admin | July 3, 2017
It’s midday and Rachel Atieno is busy spreading out her silver cyprinid fish to dry in the sun. The 32-year-old has sold fish since her husband died 10 years ago, leaving her to support her family, which includes five children.
With no other income, she had no choice but to trade sex with fishermen. In return, she received a share of their catch.
Mrs. Atieno lives in Abimbo village, on the Kenyan shore of Lake Victoria. Here, as the fishermen bring their catch ashore, it is rare to see women buying fish with money. The usual currency is sex. Sex-for-fish is known locally as jaboya. It is a common practice in Kenya’s Siaya County, and throughout sub-Saharan Africa.
Mrs. Atieno says, “This jaboya thing will always be there. In fact, it has increased due to the poverty in our area, and those who do it, do so because there is no other option.”
She explains, “You might sell the fish you get today, but spend [the money to buy] food and other basic things, so the next day you have to start afresh.”
Siaya has the second highest HIV prevalence of any county in Kenya; nearly one-quarter of the population is infected with the virus.
Mrs. Atieno explains jaboya as her youngest children read a storybook in the shade. She is one of the fortunate women who no longer engages in the practice, thanks to an income-generating project from the NGO, Challenge Africa.
This organization introduced the idea of “table-banking,” in which Challenge Africa offers small start-up loans to women who invest in their own businesses. The women meet regularly, and bring their savings and loan repayments to the group. The group can then recycle these payments to other members.
Mrs. Atieno explains: “We all initially received a loan of 5,000 Kenyan shillings ($47 US), and this enabled me to buy the silver cyprinid from the shores, and also ensure I have something to put on the table for my children.”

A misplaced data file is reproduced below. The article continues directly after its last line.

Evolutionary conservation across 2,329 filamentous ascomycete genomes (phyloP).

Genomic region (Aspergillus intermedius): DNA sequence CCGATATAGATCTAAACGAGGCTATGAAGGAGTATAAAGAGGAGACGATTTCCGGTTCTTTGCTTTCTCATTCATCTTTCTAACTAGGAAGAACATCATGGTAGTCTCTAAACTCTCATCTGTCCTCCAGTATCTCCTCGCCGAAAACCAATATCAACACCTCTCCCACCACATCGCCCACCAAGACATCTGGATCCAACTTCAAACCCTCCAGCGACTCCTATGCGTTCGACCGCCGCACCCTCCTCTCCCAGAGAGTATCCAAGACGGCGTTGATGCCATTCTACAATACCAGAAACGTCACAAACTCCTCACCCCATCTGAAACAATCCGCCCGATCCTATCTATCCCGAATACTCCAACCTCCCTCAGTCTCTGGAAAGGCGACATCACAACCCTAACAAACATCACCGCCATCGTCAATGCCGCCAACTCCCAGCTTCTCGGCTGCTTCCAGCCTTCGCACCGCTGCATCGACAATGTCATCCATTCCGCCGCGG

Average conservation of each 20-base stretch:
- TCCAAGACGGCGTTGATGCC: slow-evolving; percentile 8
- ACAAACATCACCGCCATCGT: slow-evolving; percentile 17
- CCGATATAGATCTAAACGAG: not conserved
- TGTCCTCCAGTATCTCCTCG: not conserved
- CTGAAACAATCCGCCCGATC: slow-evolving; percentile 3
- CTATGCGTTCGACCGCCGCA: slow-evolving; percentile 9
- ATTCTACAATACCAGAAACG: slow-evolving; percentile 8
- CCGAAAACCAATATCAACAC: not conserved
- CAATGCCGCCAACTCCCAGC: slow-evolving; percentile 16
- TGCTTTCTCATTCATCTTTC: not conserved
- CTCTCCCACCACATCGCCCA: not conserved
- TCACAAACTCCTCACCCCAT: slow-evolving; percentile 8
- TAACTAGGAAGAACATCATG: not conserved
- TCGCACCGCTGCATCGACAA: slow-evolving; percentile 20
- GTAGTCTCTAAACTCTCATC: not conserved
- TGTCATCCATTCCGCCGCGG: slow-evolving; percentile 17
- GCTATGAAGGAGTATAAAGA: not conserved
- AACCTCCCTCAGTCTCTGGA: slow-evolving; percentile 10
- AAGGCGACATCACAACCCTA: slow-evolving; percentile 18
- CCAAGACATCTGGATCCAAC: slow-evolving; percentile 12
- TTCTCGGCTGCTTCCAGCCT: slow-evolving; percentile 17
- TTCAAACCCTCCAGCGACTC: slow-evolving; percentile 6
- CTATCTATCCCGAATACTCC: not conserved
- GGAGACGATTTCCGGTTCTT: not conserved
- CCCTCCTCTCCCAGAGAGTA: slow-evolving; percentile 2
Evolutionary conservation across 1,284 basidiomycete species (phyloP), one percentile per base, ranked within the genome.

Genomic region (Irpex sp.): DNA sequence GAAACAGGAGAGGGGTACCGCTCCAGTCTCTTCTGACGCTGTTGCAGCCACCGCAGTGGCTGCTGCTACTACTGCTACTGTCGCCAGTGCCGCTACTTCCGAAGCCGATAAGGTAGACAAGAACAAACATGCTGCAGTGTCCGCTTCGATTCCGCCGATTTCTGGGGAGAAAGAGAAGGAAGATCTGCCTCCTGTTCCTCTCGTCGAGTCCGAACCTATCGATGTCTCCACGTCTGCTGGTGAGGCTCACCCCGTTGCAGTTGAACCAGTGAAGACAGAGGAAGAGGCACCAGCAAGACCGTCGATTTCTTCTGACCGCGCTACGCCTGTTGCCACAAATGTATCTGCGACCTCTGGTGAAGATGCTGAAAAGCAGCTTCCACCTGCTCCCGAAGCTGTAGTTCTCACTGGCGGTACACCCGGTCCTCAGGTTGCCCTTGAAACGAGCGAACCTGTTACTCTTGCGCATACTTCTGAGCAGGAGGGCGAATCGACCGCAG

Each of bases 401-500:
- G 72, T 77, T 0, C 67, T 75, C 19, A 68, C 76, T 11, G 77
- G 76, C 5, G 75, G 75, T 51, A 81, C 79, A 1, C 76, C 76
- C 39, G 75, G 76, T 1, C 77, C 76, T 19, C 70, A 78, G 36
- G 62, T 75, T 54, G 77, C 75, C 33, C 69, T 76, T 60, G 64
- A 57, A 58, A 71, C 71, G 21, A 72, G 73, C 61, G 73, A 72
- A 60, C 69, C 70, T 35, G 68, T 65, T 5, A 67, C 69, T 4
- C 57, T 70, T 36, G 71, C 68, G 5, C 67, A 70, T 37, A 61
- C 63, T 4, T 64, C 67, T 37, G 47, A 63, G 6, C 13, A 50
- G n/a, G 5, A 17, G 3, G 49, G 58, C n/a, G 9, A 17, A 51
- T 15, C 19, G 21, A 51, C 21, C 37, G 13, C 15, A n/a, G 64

She also attended classes on financing, and learned to balance her books so she can maintain enough profit to purchase fish rather than trading sex.
As Mrs. Atieno speaks, we can hear the rumble of generators and the occasional boom of explosives from local gold mines. Apart from selling fish, Mrs. Atieno also cooks for the gold miners, receiving payment in the form of a scoop of silt from the mine. She sifts it in the hope of finding gold. One gram of gold sells locally for about 3,000 Kenyan shillings ($28 US).
Edwin Ogillo is the Kenya country director for Challenge Africa. He says skills training and table-banking have helped increase the financial security of vulnerable women. He adds that one of the project goals is to curb the high rates of HIV transmission in this area, a rate that is fuelled by the practice of sex-for-fish.
He says: “Here, people believe that HIV/AIDS only happens to people who might have done wrong to others—what they call chiraa—and so the issue of protected sex is rare. This explains the high rates of HIV prevalence within the community, and especially those around the lake who engage in jaboya.”
The practice not only affects the fishermen and the women selling fish, but also the wives of fishermen.
Millicent Omondi is the 40-year-old wife of gold miner and ex-fisherman, Ezekiel Omondi. Both she and her husband are infected with HIV—which Ezekiel blames on having sex with other women when he was a fisherman.
Mrs. Omondi is now benefiting from the table-banking project, using the investment to support her kiosk in the local market. Her sales provide her with money for food and other household needs to support the couple’s four children.
This story is based on an article titled, “Sex for fish: Women’s reluctant trade on Kenya’s Lake Victoria shore.” To read the full article, go to: http://news.trust.org/item/20170508230852-k2cu0/
Photo: Rachel Atieno dries her fish. Credit: Domonic Kirui / Thomson Reuters Trust